The Irish hooded tunic, or léine culpatacha, died out eventually and gave way to more Continental designs. However, for years throughout the Early Medieval and Middle Ages, this article of clothing could have been seen among any ranks and regions of Ireland; linen in summer as the sole garment a man or woman would wear, or in winter made of wool or worn in layers under ionar and brat for warmth. It varied greatly in color and decoration, length and style of neckline. A nobleman or king might wear one of many colors and fabrics, with metal embroidery and fringes or other such adornment. A poor woman might wear a dingy black one, having only the one garment to her name. Certainly, the item served as a statement about one's status, as well as a comfortable, flexible piece for wear year-round.
Modern reenactors may find this tunic attractive for its similarity to the contemporary hoodie, and for its easy, loose-fitting body construction. However, the main goal of this paper is to document, for those with an interest in ancient Ireland, the real alternative to the unrealistic kilt, the later-period Moy Gown, the 16th or 17th century Shinrone dress and the bag-sleeved, pleated chemises under laced bodices, from later times still.
Many sites and pattern-sellers claim that the léine was a simple t-tunic, the brat an undecorated rectangle, the ionar a kite-shaped sleeveless jacket for men alone, and the trius simply pajama pants. Alternatively, they may claim the 17th century dresses as medieval garb, resulting in many reenactors wasting their money and time making clothing centuries too late for their personas. These sites are enormously frustrating in their lack of citations or any indication of research whatsoever.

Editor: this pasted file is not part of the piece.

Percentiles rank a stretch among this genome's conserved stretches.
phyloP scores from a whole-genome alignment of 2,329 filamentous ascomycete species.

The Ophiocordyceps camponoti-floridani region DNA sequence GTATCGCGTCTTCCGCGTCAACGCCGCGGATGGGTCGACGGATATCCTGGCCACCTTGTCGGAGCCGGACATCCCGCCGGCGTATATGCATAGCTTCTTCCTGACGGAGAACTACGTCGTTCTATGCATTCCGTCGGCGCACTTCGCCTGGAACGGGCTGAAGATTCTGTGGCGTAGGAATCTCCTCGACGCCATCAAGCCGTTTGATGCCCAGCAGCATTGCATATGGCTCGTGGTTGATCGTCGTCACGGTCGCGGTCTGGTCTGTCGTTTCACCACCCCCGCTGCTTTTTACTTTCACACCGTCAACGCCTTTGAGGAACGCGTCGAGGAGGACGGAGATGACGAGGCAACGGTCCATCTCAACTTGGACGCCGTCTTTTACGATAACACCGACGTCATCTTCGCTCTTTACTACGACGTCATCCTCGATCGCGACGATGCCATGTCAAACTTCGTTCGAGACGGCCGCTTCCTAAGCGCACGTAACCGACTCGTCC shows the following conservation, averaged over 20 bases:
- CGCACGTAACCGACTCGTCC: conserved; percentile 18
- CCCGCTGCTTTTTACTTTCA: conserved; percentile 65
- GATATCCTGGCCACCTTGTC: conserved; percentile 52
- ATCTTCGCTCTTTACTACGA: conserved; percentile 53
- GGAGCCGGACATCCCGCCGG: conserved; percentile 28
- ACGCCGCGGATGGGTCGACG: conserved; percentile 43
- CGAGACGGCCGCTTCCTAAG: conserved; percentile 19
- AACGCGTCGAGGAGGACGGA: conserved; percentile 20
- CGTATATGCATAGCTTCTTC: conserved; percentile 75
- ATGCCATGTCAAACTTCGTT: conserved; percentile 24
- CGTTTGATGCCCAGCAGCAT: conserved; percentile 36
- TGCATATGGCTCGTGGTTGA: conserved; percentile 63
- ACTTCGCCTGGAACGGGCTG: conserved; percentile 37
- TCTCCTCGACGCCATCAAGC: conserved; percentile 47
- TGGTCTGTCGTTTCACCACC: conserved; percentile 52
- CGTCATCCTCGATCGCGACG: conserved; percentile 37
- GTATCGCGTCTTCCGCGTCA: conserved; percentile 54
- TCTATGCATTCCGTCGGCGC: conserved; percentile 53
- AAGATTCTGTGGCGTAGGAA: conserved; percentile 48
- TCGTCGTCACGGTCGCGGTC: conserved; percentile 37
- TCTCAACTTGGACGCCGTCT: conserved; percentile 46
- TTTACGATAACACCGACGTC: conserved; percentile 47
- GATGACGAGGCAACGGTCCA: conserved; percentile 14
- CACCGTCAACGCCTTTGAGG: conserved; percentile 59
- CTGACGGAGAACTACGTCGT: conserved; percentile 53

By contrast, primary sources show that the léine had fitted sleeves, the trius had fitted legs, the ionar had long sleeves for winter or for women (or anyone who did not need the enhanced mobility of a soldier) and the brat could have all sorts of adornment, depending on one's status. Although with time these fashions died out (or were put out, by English mandate), for many centuries this would have been the appropriate clothing for any Irish man or woman.
Though this paper focuses on the possibilities for a léine culpatacha, many of the sources cited here can also supply information on the other articles of Irish clothing. For more on Irish garb as a whole, Scott Barrett's 2006 paper on Early Gaelic Dress19 provides a great overview. For an overview of constructing historic tunics (without the hood), see I. Marc Carlson's web page on Some Clothing of the Middle Ages: http://www.personal.utulsa.edu/~marc-carlson/cloth/tunics.html.
1 Lénte culpatacha fo dérgg-intṡlaid co traigthe, Lebor na hUidre 4498; Léne culpatacha, Lebor na hUidre 5206; Chlupatach, Táin Bó Cúailnge from the Yellow Book of Lecan 727; Léni culpatacha i caustal, Táin 4405; Leni gelculpadach (clup-adach, v.l. ), Irische Texte 3 186.7; Léine chulpaitech co nderggintliud, The Book of Leinster 32893; Cf. léine . . . chúplaidheach, Cath Ruis na Ríg 27
2 Cambrensis, Giraldus. "Distinction III. Of the Inhabitants of Ireland." The Topography of Ireland. Oxford, 1187. 118-164. The Historical Works of Giraldus
Cambrensis. Ed. Thomas Wright, M.A., F.S.A. London: George Bell & Sons, York St., Covent Garden and New York, 1894. Internet Archive.
3 Stokes, Whitely, trans. "The Destruction of Da Derga's Hostel" Epic and Saga. New York, P. F. Collier and son, 1910, Harvard Classics no. 49.
6 Stokes, Whitley, trans. "Da Choca's Hostel." p. 155. Revue Celtique. Ed. Emile Bouillon. Paris:
Kraus Reprint, 1900. Togail Bruidne Da Choca. Internet Archive.
7 Id. p. 159
8 Id. p. 158
9 Id. p. 154
10 MacNeill, Eoin. Ancient Irish law: the law of status or franchise. Dublin: The Royal Irish Academy,
1923. Vols. XXXVI C 16 of The Proceedings of the Royal Irish Academy.
11 Id. p. 275 V. 70.—27.
12 Macalister, Robert Alexander Stewart. Lebor gabála Érenn: The book of the taking of Ireland. Dublin: The Educational Company of Ireland, 1938. Vol. 5. p. 208-209
13 Kinsella, Thomas. The Tain. Oxford UP: Oxford, 1990.
14 Da Choca's Hostel, p. 315
15 Id. pg. 122
16 Sullivan, Mary Ann. "Monasterboice, Ireland." Digital Imaging Project.
17 MS 1370 f. 115v
18 Topography of Ireland, p. 86
19 Barrett, Scott. Early Gaelic Dress: an Introduction. 2006. http://coblaith.net/EarlyGaelicDress/EarlyGaelicDress12bw.pdf